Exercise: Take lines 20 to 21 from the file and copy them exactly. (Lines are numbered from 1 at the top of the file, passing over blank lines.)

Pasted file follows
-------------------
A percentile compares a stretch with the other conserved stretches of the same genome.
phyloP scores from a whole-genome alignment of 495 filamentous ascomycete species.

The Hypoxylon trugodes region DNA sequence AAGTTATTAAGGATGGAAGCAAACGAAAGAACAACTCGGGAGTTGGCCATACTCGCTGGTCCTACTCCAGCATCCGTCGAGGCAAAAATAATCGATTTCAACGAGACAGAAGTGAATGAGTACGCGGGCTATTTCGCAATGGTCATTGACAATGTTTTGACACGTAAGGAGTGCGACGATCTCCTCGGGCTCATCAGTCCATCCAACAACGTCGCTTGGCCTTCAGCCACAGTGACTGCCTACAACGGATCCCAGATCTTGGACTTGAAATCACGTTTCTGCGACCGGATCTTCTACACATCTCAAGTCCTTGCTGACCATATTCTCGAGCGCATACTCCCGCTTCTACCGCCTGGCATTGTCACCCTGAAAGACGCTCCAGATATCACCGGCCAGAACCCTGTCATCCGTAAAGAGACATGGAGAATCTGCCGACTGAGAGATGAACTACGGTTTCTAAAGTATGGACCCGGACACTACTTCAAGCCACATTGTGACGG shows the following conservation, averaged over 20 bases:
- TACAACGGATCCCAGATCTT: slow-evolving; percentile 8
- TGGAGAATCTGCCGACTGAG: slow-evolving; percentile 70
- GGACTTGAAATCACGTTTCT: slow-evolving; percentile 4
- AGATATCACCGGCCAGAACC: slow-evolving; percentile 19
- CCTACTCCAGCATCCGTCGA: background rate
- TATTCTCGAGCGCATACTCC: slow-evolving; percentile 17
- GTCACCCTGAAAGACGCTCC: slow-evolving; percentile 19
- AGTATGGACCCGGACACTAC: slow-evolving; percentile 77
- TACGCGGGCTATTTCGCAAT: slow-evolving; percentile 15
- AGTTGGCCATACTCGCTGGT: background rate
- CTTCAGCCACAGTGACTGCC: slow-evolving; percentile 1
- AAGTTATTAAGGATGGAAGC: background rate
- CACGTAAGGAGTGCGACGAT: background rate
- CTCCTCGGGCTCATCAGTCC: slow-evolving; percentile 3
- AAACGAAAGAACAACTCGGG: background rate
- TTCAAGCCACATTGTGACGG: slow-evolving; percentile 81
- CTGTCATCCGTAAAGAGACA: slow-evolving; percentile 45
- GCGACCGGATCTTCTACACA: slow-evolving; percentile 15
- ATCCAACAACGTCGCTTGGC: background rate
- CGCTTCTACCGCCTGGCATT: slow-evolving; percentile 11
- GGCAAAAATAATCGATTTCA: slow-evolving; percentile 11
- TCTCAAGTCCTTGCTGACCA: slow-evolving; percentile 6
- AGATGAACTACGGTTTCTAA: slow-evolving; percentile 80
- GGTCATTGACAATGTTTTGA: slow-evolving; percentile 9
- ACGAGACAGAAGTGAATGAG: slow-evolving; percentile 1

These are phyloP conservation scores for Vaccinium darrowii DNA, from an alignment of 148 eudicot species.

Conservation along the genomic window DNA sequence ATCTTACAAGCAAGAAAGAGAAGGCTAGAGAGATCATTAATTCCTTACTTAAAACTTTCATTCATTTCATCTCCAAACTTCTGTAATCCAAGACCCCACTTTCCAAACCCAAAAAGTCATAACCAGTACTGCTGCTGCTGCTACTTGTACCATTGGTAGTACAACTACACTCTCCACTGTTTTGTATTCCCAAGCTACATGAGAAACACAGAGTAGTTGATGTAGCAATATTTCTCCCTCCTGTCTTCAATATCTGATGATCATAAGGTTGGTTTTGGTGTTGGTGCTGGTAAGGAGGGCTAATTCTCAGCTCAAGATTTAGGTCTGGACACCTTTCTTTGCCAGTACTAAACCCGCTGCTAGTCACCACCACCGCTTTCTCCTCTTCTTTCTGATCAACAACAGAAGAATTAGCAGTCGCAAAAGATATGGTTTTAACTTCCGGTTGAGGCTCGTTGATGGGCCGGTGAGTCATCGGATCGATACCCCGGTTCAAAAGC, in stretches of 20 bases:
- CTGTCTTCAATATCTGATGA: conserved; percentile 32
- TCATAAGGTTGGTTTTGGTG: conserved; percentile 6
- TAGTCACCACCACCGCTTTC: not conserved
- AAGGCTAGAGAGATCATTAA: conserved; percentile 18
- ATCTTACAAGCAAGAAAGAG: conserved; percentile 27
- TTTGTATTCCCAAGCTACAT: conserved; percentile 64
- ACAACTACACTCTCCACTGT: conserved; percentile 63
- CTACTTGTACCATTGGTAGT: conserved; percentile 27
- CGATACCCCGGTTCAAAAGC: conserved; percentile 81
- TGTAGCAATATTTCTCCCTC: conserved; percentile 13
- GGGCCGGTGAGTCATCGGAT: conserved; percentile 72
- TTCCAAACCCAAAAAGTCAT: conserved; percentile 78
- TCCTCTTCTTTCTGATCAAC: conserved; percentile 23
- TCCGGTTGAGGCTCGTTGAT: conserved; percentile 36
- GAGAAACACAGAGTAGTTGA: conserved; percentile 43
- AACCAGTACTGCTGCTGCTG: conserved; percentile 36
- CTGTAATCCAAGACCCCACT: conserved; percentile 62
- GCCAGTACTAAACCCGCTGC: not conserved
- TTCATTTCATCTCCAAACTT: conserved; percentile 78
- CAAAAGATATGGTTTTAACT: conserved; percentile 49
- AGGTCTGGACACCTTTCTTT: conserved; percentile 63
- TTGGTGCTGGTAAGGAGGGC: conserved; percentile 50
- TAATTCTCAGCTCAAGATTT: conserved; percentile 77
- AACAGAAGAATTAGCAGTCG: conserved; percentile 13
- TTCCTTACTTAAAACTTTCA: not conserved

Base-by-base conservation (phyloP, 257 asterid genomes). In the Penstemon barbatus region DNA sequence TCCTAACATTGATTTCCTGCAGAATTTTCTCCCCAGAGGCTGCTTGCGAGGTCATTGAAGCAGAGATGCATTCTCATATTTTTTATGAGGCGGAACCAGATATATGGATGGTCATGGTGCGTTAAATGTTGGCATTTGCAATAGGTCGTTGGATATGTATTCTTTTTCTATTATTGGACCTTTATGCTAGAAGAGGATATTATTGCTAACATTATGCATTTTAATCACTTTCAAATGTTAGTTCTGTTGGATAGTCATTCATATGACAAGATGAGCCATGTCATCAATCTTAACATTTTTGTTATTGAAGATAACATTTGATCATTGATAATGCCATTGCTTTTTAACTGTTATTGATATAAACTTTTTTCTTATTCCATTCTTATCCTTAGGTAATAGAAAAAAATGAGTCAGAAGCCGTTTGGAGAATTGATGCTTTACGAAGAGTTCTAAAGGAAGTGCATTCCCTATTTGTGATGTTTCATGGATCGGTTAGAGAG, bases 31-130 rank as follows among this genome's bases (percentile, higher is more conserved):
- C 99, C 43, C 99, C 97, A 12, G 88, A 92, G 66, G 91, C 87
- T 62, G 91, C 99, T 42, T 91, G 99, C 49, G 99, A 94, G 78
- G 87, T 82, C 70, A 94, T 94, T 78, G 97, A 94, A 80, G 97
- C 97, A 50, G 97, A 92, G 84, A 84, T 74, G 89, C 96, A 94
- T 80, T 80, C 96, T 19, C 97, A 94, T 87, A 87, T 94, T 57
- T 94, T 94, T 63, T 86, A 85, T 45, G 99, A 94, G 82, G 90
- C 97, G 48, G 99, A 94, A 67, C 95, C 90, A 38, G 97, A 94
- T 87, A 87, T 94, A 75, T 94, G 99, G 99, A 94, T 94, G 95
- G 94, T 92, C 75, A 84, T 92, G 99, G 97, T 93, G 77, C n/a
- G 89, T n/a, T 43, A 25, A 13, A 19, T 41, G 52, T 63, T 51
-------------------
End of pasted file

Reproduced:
- CTGTCATCCGTAAAGAGACA: slow-evolving; percentile 45
- GCGACCGGATCTTCTACACA: slow-evolving; percentile 15